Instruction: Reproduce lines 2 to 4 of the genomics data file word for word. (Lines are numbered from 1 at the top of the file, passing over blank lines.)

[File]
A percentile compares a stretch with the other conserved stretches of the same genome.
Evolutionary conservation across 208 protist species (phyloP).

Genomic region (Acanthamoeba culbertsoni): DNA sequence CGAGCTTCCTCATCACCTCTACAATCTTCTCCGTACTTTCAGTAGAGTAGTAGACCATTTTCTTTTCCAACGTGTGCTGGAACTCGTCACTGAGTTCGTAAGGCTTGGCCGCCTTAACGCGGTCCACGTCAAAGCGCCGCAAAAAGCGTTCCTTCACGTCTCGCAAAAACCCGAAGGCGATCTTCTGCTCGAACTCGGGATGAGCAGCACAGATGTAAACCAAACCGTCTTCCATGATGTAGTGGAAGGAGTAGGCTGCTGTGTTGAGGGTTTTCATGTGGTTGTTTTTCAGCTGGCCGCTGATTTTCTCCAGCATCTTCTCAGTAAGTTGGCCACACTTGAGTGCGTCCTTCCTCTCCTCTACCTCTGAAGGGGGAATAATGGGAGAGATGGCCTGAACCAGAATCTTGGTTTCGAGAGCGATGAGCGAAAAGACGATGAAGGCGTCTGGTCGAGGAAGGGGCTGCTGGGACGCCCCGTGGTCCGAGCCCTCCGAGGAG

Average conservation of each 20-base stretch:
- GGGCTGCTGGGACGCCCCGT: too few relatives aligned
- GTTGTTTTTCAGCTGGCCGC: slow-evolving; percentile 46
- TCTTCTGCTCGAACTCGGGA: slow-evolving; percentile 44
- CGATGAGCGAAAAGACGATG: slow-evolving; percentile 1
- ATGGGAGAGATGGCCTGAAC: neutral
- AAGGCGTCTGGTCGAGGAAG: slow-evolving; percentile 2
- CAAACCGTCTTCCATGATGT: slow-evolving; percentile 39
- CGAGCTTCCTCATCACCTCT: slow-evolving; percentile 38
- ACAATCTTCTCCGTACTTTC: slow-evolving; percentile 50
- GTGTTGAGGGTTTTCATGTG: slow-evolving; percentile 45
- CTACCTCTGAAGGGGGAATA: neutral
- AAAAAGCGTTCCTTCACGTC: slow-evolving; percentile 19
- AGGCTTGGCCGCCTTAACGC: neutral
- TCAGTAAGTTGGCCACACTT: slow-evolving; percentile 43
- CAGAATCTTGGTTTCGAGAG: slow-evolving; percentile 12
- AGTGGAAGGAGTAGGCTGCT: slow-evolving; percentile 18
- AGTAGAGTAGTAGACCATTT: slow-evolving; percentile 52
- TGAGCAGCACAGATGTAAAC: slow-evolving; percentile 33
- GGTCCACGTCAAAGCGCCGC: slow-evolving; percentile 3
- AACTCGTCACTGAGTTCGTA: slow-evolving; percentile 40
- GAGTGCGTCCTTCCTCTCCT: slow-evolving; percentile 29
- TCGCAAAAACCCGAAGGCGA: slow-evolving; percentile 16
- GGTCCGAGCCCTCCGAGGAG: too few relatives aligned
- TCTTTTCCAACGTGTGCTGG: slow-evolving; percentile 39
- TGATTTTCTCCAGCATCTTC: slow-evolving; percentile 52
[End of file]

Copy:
Evolutionary conservation across 208 protist species (phyloP).

Genomic region (Acanthamoeba culbertsoni): DNA sequence CGAGCTTCCTCATCACCTCTACAATCTTCTCCGTACTTTCAGTAGAGTAGTAGACCATTTTCTTTTCCAACGTGTGCTGGAACTCGTCACTGAGTTCGTAAGGCTTGGCCGCCTTAACGCGGTCCACGTCAAAGCGCCGCAAAAAGCGTTCCTTCACGTCTCGCAAAAACCCGAAGGCGATCTTCTGCTCGAACTCGGGATGAGCAGCACAGATGTAAACCAAACCGTCTTCCATGATGTAGTGGAAGGAGTAGGCTGCTGTGTTGAGGGTTTTCATGTGGTTGTTTTTCAGCTGGCCGCTGATTTTCTCCAGCATCTTCTCAGTAAGTTGGCCACACTTGAGTGCGTCCTTCCTCTCCTCTACCTCTGAAGGGGGAATAATGGGAGAGATGGCCTGAACCAGAATCTTGGTTTCGAGAGCGATGAGCGAAAAGACGATGAAGGCGTCTGGTCGAGGAAGGGGCTGCTGGGACGCCCCGTGGTCCGAGCCCTCCGAGGAG

Average conservation of each 20-base stretch: